In a 2012 study, ISO New England, the grid operator for six New England states, determined that the region’s electric grid would remain stable and reliable without Vermont Yankee because local electric companies had upgraded infrastructure across the region. However, the closure will likely make the region more dependent on natural gas for power needs.
While the closure won’t affect Vermont’s current power source mix, the desire to close Yankee is tied to the state’s goal of a 90 percent renewable energy supply by 2050. “We’re well on our way,” Recchia said. “We’re moving pretty quickly on solar, wind, and hydro. We get aboutone third of our electric power from [public utility] Hydro-Québec.” Recchia did note that one utility has purchased a small amount of nuclear power from Seabrook Station in New Hampshire, so there is still some nuclear power being used in the state.
Vermont Governor Peter Shumlin, who became a vocal opponent of the plant, told the press in Montpelier today of the closure, “This is the right decision for Vermont and it’s the right decision for Vermont’s clean energy future.”
Operational problems in recent years contributed to the plant’s woes. In 2007 one of Yankee Power’s cooling towers collapsed, leaving a visible, gaping hole and increasing questions about the facility’s reliability. During 2010 and 2011 Vermont’s Department of Health reported traces of radioactive tritium in the Connecticut River and sourced them to the plant, though Entergy said its own tests found levels below detectable minimums. In 2011, Vermont’s Department of Health also reported that fish were found with detectable levels of strontium-90 a few miles upstream from the plant. The governor ordered weekly river water sampling that summer—that same year Entergy committed $92 million to refueling the plant for another cycle of power generation. (See related pictures: “Ten Oldest U.S. Nuclear Plants: Post-Japan Risks”)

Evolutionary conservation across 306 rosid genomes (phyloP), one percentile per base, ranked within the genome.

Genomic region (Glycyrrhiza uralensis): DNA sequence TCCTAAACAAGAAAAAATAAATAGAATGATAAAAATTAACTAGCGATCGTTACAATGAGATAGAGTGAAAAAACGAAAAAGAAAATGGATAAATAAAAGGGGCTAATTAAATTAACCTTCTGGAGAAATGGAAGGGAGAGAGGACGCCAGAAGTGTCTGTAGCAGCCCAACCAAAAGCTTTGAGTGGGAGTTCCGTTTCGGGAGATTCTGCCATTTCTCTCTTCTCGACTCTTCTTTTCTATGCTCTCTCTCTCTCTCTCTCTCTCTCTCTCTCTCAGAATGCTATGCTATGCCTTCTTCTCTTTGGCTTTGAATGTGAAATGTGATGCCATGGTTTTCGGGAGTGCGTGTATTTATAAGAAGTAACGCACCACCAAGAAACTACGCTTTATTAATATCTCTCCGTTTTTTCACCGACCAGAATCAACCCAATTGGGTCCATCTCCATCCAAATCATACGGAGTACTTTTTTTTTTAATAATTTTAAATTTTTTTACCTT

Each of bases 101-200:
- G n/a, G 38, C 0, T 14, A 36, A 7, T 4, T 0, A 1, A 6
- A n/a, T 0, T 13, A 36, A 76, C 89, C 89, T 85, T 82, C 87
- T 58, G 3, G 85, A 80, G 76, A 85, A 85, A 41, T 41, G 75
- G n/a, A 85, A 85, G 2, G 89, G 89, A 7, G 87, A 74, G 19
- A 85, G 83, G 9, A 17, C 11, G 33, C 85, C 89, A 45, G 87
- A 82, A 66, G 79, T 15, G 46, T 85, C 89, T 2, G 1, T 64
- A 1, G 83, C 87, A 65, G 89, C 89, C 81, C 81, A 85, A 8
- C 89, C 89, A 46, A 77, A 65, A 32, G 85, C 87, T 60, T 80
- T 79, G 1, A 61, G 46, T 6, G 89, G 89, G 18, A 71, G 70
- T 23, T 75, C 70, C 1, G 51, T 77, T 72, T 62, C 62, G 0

While many Vermonters did back the plant, opposition eventually reached such levels that the state legislature attempted to shut down the plant entirely, refusing to certify Yankee for continued operation after March 2012, when its original license was set to expire. Entergy subsequently spent an estimated $5 million to win a 2012 U.S. District Court decision that Vermont could not close the plant, because it fell under the jurisdiction of the Nuclear Regulatory Commission, which had already granted a renewal through 2032. Just two weeks ago, Vermont lost its appeal to that decision of Judge J. Garvan Murtha.
But now Vermont’s only nuclear power plant is operating on borrowed time. Neighboring New England states New Hampshire and Massachusetts have one functional nuclear power plant apiece; Seabrook Station in Seabrook, New Hampshire, and Pilgrim Power Plant in Plymouth, Massachusetts.
Recchia said he didn’t have poll numbers or hard data on whether most Vermonters wanted the plant closed or not, but he felt the decision would be received positively by most. “I know a majority of Vermonters support the 90 percent renewable goal, so we were moving in another direction, and this was an older, out of date plant that doesn’t meet our needs anymore,” he said.